Friday, July 30, 2010

Class Actions for Modifications or Divine Intervention

There has been movement in some state courts to shore-up the failure of the legislation enacting the Making Home Affordable program initiatives to modify loans (HAMP etc); Federal Courts seem paralyzed.

As stated in an earlier post, there is no private right of action under the Home Affordable Modification Program ("HAMP") or any of its siblings. Congress, the Treasury, Federal Reserve, and all of the alphabet soup of regulators (FDIC, OCC, OTS, TARP Oversight, etc), evidently did not want (or caved-in to the mortgage investment community) homeowners to be able to sue mortgage servicers and actual lenders just because the servicers and lenders uniformly and regularly ignore the intent and actual RULES and REGULATIONS set out in the MHA/HAMP enacting legislation/rule-making.

The lack of this "private right of action" means that no matter how slip-shod, devious, lying, resistant, unethical, and immoral the servicers and lenders are in reviewing, analyzing, and denying modifications, homeowners/borrowers CANNOT sue in Federal Courts, and specifically Bankruptcy Courts, to force a modification OR sue because the servicer/lender has REFUSED to follow Federal regulation, rules, and guidelines. Even if the home is foreclosed and sold after the servicer/lender promised a modification, Congress and the White House, in their hurry to curry favor with the Banking interests (Goldman Sachs, Chase, Bank of America) and keep lobbyists happy, failed to put any teeth in its MHA/HAMP legislation.

Only the regulators like the Treasury, FDIC, Office of Thrift Supervision ("OTS"), Federal Reserve, can even recommend/urge/push the Banks and Investors in mortgages and Mortgage-Backed securities to follow the rules. There are no teeth in the rules and regulations.

Some State Courts have seen fit to force Lenders and servicers to show that they have acted in good faith when a Homeowner manages to get before a judge. The key here is "acting in good faith". If there has been no "good faith", or worse, demonstrated "bad faith", State Courts are allowing injunctions to stop foreclosures. No one expects there to be a modification when a homeowner is 30 months behind and cannot make a payment even if it based on 2% interest rate for 40 years, unless the problem was fraud in the origination of the loan. But most issues are regular people with regular problems in today's economy: job loss, reduced income, illness or death.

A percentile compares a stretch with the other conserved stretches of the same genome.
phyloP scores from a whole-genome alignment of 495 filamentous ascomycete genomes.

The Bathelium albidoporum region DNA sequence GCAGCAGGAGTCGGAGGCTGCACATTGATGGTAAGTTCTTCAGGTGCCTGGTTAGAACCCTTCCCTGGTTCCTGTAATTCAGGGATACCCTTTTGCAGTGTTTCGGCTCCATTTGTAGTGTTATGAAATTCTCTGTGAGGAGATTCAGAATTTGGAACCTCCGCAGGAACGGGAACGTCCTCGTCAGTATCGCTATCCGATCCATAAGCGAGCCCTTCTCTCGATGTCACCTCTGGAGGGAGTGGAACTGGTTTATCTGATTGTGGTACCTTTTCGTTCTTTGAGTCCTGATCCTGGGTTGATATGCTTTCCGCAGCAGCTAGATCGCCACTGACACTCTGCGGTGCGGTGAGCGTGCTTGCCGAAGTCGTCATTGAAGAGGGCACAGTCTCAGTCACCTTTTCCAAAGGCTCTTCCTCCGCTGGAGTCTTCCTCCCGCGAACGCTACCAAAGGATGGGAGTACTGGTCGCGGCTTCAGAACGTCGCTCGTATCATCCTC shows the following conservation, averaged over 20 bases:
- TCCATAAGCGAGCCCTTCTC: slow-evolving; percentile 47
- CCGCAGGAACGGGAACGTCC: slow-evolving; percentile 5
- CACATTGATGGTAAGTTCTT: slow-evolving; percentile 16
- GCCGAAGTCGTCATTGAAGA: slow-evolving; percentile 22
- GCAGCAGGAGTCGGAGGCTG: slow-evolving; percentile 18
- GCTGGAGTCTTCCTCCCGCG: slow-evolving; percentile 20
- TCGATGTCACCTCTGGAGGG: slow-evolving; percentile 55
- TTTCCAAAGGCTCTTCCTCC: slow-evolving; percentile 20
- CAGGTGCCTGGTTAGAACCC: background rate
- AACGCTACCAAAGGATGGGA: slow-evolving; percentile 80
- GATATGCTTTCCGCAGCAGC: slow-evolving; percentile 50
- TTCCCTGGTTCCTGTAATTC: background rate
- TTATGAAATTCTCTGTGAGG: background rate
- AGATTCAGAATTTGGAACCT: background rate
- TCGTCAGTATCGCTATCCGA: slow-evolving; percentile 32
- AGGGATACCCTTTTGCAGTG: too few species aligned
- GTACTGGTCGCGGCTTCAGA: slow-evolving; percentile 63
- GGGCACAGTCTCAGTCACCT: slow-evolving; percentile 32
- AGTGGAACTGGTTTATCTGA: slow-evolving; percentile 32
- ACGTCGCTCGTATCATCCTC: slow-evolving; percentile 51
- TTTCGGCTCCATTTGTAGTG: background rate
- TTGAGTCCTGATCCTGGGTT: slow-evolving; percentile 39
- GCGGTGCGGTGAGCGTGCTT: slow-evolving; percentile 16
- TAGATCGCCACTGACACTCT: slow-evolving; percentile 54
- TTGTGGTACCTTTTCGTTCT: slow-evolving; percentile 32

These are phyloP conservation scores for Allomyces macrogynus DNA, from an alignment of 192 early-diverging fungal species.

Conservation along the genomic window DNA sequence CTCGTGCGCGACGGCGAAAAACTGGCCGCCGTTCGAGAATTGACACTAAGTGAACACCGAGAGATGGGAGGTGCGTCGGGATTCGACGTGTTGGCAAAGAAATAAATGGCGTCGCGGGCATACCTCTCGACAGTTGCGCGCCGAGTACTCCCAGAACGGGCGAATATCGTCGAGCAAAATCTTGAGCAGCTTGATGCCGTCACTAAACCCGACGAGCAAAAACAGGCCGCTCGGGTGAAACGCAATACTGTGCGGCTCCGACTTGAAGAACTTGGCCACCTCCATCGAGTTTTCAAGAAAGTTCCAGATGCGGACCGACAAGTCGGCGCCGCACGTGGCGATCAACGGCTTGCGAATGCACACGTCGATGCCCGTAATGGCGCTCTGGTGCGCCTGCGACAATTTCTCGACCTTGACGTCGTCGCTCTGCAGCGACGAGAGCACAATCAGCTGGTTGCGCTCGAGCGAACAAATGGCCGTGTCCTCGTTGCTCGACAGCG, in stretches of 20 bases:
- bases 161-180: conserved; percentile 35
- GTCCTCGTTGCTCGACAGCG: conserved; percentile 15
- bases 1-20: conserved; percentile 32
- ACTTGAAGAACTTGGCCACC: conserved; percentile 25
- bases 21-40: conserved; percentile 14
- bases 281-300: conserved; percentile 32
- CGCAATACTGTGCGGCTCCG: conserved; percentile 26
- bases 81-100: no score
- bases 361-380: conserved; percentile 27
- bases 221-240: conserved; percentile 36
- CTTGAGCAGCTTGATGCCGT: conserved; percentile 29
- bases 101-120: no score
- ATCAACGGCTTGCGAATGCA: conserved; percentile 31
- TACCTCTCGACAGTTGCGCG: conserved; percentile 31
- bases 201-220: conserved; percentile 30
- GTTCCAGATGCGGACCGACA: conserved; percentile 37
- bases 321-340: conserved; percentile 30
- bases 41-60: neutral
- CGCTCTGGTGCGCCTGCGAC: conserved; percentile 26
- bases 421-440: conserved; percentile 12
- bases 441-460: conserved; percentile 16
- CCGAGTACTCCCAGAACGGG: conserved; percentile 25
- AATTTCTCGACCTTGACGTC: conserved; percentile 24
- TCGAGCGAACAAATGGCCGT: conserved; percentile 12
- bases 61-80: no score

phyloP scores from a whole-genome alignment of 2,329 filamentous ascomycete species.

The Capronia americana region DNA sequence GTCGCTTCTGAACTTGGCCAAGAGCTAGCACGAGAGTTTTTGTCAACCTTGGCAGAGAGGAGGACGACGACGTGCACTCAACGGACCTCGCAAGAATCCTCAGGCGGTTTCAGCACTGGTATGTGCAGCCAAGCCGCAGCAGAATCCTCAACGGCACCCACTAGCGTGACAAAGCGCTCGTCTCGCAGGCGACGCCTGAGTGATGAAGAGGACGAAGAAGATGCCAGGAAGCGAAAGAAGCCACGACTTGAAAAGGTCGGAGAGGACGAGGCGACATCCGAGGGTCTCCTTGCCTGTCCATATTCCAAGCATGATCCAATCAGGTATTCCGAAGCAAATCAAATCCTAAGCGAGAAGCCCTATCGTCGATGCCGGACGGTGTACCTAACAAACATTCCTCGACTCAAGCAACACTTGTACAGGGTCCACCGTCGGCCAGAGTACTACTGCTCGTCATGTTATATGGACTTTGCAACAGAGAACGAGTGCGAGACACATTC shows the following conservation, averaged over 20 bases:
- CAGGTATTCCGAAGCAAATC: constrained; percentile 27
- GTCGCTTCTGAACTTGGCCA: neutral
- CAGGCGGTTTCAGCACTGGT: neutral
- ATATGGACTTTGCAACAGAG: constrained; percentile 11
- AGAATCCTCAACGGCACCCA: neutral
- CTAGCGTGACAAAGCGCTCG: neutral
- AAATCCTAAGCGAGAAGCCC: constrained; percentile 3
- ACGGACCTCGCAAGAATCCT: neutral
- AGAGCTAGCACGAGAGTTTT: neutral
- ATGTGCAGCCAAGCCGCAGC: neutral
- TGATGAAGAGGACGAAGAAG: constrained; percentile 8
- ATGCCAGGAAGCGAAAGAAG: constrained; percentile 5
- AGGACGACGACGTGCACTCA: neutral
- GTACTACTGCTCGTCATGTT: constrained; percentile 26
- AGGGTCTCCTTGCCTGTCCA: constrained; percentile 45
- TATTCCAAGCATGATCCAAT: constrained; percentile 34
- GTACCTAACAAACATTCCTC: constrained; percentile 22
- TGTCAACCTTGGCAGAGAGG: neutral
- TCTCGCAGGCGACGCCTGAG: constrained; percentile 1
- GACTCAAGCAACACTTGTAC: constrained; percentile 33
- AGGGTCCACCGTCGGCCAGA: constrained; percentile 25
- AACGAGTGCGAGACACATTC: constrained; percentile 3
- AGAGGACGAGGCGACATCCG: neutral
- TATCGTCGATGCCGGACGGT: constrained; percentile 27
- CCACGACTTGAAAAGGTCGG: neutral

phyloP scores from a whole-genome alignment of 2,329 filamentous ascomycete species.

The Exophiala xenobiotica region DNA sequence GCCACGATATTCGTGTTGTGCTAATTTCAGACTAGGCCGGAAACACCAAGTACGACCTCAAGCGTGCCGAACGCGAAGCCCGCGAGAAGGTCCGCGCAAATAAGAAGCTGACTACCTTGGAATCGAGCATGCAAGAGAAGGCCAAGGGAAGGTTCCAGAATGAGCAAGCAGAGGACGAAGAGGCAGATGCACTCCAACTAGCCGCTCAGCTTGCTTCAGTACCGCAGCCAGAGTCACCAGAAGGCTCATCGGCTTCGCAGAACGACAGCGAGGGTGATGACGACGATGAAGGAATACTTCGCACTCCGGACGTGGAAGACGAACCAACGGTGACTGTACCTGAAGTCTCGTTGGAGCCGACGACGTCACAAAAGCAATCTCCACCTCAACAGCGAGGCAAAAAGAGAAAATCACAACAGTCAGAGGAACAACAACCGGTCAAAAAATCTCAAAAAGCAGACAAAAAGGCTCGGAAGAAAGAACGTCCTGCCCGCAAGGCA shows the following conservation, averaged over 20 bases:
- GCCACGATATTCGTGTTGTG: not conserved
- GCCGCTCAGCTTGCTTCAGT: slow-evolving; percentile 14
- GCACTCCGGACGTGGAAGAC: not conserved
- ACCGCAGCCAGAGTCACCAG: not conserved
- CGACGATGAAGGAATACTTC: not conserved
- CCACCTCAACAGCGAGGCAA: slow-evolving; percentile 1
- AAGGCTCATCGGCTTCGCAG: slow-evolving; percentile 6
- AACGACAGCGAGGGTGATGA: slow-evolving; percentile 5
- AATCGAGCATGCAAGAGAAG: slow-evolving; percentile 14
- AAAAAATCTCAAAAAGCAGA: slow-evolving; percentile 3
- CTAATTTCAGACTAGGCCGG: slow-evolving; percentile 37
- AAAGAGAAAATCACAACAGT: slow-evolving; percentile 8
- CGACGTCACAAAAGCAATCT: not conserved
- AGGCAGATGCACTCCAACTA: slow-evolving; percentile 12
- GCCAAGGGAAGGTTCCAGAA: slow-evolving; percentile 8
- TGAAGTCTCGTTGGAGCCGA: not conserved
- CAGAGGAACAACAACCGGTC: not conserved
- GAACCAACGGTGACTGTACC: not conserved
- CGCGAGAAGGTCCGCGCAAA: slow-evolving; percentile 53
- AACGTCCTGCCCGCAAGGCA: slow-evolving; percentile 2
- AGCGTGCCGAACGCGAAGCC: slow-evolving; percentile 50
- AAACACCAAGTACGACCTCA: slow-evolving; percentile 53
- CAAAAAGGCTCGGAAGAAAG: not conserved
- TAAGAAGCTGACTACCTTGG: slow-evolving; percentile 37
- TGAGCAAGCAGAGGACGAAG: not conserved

The exception may be CLASS ACTION SUITS. Simplifying a complicated legal issue, simply put, if there can be shown that as a pattern and practice a lender/servicer systematically and consistently rejects modifications, or acts so negligently as to de facto reject modifications (never gets paper processed etc), and there are enough diverse persons affected, then there may well be a "CLASS" of persons affected enough to demonstrate that all are "third-party beneficiaries" of the federal law.

Homeowners and their attorneys should begin to think about such Class Actions. Perhaps if there are enough suits against Lenders/servicers and the "investor-managers" of the Mortgage-Backed Securities, Congress may take action: Don't count on the mortgage industry or the Banks to help any more than they are forced to by some higher power (as morality is out, do not plan on Divine Intervention).

Author's Copyright by Richard I. Isacoff, Esq, July 2010


DaveinPhoenix said...

Great comments but I don't see how you can blame the current administration.

There is no HAMP law it was required under TARP for banks that took TARP funds. They were forced into signing participation agreements. But there was never any "law" that could be enforced from my understanding. Now most banks have repaid TARP.

In 2009 Treasury/Admin did all they could to get compliance. They set in the SWAT teams from Fannie, they required the monthly reports trying to shame the banks into compliance. They had the meeting at the White House with bankers where they promised to do better but have continued to ignore HAMP as much as they can.

They make far more money on foreclosures and extending as long as possible the trials since they get service fees. The servicers take no loss on foreclose sales.

Since 80% of 1st mortgages are GSE backed its the TAXPAYERS that take the loss and without HAMP legislation about the only thing more Treasury can do is withhold funds on completed mods till do more, but that may be counter productive.

Richard I. Isacoff, Esq. said...

No blame assessed to the current administration. What was done was the best Congress et al would allow. My point is that it is not close to enough. The Special Inspector General for TARP, Neil Barofsky, stated that "one of the greatest failures" by Treasury was the absence of goals for the program (from 7/21/10 NY Times).

The stats show that only 10%+/- of homeowners eligible have been helped and foreclosures continue unabated.

Elizabeth Warren, chairwoman of the Congressional Oversight Panel for TARP has said the same thing (perhaps she will end up running the new consumer protection oversight agency).

No teeth - no success